There’s a fine hair I’m trying to split here, the difference between seeing what you’re looking for because, say, you’re so obsessively looking for it (a fault in your seeing), and producing what you’re looking for precisely because of how your sight functions is quite a fine distinction. But the difference is in where we locate the origin of the perniciousness seen: is it a malfunction in the way things are seen (Hoover’s inability to properly judge the data because he was such a cold war freak) or a kind of perceptive function whose rationality is unimpeachable, however grotesque? There is nothing illogical, per se, about the reasoning that detained Guantanemo Bay terrorism suspects can never be released into the world: despite having been wrongly arrested in the first place, they have become guilty by the very process of having been interrogated, tortured, and rendered. It is not, in this sense, so much a having been convicted of anything as having been interpellated into an identity. And while the theoretical distinction might be fine but significant, the practical distinction may not exist at all. Is there a practical difference between being interpellated as a criminal type and having been convicted of a crime? How many accused pedophiles would you trust your children with? Would you allow an accused terrorist on an airplane? We know how the “stereotypical American,” that son of a bitch, would answer those questions.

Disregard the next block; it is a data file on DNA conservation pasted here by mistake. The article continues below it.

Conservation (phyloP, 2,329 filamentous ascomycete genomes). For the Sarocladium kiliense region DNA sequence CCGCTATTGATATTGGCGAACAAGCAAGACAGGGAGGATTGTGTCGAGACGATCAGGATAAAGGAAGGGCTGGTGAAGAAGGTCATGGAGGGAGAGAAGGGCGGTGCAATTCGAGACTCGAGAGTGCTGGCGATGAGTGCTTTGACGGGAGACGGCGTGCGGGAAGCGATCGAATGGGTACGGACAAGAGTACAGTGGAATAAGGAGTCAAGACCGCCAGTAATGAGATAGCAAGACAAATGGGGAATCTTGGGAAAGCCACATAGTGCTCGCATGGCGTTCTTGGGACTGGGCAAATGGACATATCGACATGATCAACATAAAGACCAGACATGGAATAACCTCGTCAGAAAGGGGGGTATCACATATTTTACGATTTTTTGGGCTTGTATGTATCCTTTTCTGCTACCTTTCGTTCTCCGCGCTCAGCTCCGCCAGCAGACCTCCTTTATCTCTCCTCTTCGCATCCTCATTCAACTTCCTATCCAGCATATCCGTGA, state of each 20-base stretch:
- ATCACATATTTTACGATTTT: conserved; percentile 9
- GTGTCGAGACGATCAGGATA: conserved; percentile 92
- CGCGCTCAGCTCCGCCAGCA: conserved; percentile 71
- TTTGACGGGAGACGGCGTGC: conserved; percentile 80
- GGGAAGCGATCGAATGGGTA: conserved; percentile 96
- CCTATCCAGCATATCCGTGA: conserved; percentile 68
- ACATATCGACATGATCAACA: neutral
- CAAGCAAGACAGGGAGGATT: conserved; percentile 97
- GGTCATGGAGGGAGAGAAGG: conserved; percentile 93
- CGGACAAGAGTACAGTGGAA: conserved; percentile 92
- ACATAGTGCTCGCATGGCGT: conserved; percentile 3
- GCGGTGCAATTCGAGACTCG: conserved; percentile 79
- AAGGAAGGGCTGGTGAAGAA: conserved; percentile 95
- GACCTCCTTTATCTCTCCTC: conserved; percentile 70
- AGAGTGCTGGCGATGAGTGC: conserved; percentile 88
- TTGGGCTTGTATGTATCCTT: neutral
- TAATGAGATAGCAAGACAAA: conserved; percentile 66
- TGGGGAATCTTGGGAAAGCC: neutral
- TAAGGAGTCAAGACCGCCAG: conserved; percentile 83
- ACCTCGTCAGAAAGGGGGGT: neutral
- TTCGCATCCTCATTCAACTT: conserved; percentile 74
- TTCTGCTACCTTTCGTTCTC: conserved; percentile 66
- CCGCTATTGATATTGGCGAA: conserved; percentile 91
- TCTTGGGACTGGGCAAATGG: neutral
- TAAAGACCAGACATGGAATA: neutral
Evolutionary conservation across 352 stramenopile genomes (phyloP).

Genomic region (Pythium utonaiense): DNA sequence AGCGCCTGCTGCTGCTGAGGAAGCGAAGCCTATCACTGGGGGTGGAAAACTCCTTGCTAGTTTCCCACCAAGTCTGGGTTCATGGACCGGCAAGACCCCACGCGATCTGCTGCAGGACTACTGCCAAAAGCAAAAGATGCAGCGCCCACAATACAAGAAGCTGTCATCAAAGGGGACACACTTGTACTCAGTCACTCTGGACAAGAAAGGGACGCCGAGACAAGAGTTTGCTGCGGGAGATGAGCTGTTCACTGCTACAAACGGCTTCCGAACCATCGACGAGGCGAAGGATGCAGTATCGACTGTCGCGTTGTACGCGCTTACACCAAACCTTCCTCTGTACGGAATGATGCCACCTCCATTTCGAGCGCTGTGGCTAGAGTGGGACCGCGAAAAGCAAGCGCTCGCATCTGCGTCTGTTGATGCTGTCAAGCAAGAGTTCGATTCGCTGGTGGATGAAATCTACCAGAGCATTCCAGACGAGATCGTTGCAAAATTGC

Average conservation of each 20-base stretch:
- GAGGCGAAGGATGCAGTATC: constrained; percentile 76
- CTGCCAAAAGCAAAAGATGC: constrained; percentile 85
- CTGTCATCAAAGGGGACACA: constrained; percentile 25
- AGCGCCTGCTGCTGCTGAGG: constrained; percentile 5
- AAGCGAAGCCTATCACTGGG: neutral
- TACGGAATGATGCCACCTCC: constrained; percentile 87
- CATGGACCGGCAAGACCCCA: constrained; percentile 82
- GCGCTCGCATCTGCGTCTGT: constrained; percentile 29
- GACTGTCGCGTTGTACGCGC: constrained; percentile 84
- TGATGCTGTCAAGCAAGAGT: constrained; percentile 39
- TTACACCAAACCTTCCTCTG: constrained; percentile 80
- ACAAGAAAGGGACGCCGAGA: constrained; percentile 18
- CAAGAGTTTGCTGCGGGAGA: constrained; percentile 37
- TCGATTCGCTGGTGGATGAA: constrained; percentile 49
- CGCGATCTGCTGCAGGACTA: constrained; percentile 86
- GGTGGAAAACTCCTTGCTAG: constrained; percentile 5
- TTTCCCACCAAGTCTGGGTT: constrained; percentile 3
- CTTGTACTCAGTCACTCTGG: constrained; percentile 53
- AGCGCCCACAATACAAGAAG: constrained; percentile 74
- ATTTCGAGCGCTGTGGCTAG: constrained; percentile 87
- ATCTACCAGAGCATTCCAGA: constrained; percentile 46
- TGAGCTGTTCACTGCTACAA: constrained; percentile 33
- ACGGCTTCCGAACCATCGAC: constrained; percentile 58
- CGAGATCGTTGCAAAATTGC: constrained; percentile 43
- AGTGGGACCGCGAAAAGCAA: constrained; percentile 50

Anyway, I started thinking about MLK and Hoover not because of this surprising and gratifying ruling, but because of something someone I met in a cafe recently told me about how “natives” understand tourist photography in parts of Indonesia. She said that when she was taking pictures of things and people, she was very careful–being a sensitive and liberal academic researcher–to ask people’s permissions first. She didn’t want to exploit them by taking their picture without their understanding of what was involved, didn’t want to “prey” on them with her camera. But she said that they (I think it was in Java? can’t recall now) didn’t see it as an exploitation at all; for them, it was a demonstration of their own power, their own charisma, that someone would come across the ocean to take pictures of them. For them, the power relationship was reversed: whereas she presumed that taking a picture placed her in the position of power, they presumed the opposite, that the fact of being photographed was a sign of the the photographee’s power.